Professional athletes are supposed to be almost God-like when it comes to their physique. Just go to James Harrison's Instagram page and you can see what most people think when they imagine the training regimen for NFL athletes. What is most disappointing to fans is when you hear NFL head coaches chastising rookies for being out of shape.
The most recent account comes from newly hired Hue Jackson, coach of the Cleveland Browns when talking about their first round pick Corey Coleman, wide receiver from Baylor.
"He's got to get in shape," Jackson said of Coleman, via Cleveland.com. "He's explosive and he can catch the ball. He's extremely talented and gifted. (But) he's one of the guys that has to get in shape. He saw himself, 'whoa, this is different.' And it is. But we'll get him to where he needs to be."
"He understands where he needs to be and I'm excited about him. He gets it. It'd be different if I didn't think a young man gets it, he does," Jackson said. "And he knows there's work to do. That's what this is all about. That's why they call us coaches. We've got to take these guys and mold them into our culture and to our idea of being football players for the Cleveland Browns and we'll get them there."
Good for Jackson for calling out Coleman and his conditioning entering the NFL as a first round pick. However, this shouldn't just be for first round draft picks, but any player entering the league. The transition from the college game to the NFL is not as smooth as many anticipate, and conditioning seems to be one of the main issues, not just with the Browns draft picks, but other teams as well.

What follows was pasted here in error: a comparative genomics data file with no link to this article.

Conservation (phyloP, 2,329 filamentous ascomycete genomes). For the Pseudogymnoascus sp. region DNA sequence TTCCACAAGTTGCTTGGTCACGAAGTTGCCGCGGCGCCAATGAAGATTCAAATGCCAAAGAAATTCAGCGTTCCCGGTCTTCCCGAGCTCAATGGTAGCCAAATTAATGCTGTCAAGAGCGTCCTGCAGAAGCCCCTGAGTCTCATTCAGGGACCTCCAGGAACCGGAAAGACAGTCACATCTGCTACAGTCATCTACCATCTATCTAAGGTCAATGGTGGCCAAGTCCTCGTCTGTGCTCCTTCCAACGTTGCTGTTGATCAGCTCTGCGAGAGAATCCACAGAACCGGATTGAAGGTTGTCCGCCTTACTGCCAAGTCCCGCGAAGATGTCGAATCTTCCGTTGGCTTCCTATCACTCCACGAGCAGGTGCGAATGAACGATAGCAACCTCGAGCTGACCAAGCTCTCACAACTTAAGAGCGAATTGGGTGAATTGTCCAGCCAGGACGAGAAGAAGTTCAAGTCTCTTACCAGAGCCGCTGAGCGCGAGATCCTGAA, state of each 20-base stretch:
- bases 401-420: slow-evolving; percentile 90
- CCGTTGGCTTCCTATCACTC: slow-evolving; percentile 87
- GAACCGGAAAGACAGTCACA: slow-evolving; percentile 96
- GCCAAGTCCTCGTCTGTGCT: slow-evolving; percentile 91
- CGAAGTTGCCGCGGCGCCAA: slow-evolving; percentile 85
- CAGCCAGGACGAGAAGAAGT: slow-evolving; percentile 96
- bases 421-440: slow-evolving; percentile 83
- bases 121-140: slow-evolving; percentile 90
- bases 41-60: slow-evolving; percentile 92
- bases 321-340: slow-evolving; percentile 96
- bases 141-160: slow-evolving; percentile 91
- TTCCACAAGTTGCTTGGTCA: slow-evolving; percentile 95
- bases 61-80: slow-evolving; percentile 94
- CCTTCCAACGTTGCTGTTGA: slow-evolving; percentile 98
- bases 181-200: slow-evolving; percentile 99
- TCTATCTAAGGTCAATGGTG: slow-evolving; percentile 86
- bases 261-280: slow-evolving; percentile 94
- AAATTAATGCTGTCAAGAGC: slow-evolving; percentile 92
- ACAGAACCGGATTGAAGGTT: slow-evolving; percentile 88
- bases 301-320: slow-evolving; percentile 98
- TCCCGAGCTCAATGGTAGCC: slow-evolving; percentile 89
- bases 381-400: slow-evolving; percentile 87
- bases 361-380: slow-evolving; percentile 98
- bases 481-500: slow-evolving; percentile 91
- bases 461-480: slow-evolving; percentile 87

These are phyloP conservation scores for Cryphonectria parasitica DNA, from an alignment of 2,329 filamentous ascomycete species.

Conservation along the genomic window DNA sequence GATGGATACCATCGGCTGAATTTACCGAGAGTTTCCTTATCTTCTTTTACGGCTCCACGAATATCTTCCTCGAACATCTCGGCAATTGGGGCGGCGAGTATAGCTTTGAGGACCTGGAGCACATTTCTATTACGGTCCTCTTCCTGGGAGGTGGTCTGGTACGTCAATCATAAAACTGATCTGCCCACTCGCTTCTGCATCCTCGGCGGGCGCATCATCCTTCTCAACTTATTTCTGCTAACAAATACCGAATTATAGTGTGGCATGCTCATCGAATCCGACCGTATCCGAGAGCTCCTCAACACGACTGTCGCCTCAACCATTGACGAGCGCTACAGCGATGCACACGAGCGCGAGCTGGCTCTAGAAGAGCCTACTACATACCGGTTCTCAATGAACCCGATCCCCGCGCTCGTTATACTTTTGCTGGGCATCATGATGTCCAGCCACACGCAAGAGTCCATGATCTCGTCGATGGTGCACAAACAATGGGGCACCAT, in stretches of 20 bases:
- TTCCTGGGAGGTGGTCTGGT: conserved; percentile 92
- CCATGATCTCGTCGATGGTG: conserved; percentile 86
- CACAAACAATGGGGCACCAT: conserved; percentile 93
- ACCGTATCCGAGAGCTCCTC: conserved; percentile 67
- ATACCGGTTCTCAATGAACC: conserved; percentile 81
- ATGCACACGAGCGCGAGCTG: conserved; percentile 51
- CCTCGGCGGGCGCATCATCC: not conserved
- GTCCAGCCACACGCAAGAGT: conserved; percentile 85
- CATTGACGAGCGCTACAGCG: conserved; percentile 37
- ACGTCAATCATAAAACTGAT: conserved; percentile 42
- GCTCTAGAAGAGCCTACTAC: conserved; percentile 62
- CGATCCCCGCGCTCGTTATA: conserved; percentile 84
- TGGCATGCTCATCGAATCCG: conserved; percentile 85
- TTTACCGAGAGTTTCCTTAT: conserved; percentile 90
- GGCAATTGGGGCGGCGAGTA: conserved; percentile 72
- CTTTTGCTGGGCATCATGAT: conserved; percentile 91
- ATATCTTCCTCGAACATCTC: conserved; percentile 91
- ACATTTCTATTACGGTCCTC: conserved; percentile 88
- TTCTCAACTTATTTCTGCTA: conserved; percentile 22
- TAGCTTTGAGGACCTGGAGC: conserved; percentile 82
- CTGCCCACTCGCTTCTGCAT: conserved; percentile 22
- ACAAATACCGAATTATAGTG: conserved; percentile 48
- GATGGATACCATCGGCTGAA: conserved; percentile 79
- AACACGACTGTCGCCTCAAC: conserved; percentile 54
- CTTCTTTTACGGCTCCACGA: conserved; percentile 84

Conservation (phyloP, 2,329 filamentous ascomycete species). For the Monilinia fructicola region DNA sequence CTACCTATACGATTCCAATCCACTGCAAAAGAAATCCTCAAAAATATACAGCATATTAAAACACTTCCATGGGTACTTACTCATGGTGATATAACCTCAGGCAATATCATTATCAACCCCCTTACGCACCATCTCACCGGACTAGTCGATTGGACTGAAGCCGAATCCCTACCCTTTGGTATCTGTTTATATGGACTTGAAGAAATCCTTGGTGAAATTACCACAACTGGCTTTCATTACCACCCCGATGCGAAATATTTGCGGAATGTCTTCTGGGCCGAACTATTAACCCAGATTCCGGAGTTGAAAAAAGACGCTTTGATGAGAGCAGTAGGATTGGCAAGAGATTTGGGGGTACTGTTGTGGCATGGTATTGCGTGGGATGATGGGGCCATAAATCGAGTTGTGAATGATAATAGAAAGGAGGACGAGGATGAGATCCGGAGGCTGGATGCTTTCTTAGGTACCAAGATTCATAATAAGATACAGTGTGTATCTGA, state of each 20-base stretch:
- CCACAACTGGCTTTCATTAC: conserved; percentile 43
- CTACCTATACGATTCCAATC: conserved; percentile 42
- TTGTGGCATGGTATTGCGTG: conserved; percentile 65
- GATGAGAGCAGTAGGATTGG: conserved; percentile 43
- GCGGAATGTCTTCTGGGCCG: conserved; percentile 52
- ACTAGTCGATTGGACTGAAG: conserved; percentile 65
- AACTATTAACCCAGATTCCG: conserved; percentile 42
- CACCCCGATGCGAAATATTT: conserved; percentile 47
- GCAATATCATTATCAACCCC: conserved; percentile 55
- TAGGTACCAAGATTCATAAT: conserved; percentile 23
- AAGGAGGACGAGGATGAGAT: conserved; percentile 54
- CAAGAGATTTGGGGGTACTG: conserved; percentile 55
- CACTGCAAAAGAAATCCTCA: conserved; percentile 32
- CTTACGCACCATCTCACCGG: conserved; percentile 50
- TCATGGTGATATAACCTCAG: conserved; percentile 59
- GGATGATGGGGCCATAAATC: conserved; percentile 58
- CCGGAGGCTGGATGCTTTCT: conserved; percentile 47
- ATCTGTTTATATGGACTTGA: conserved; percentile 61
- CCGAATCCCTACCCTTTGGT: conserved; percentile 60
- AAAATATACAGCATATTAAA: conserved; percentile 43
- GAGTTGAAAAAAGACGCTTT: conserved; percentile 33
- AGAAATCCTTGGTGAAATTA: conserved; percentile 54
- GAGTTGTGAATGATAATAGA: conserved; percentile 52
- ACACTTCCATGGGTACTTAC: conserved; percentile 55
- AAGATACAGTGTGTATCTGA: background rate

If public criticism for a lack of conditioning might sound familiar, you might recall hearing a similar sentiment coming from Mike Tomlin prior to the 2015 season with receiver Sammie Coates. Coates was expected to be a potential 4th wide receiver as a rookie, and to fill a role vacated by Martavis Bryant in the first four games of the regular season. What fans saw was Coates repeatedly inactive on game days. Why? He wasn't in game shape...at least not to NFL standards. This wasn't the first time something like this happened to the Steelers. Martavis Bryant was also criticized for his conditioning as a rookie in 2014.
So, what is the underlying issue with these athletes not coming to the NFL in top physical shape?
Some might chalk it up to injuries, others might point to underestimating the level of conditioning needed to play professional football, and some might even suggest the players lack the discipline necessary to succeed at the NFL level. Regardless of how you view it, as Jackson stated in his criticism to Coleman, the NFL is different for these players. What they did in college to succeed won't necessarily work at the next level. For some, they realize this early and are able to contribute as a rookie, but others it takes time.
What coaches, and fans, hope for are the players who learn this lesson a bit slower than others, to eventually realize what it takes to reach their full potential. For the Steelers, Coates learned the hard way, and watched from the sideline the majority of his rookie campaign. Here is to hoping he, and the Steelers' current crop of rookies, learn quickly and are able to contribute to the team in a big way next season.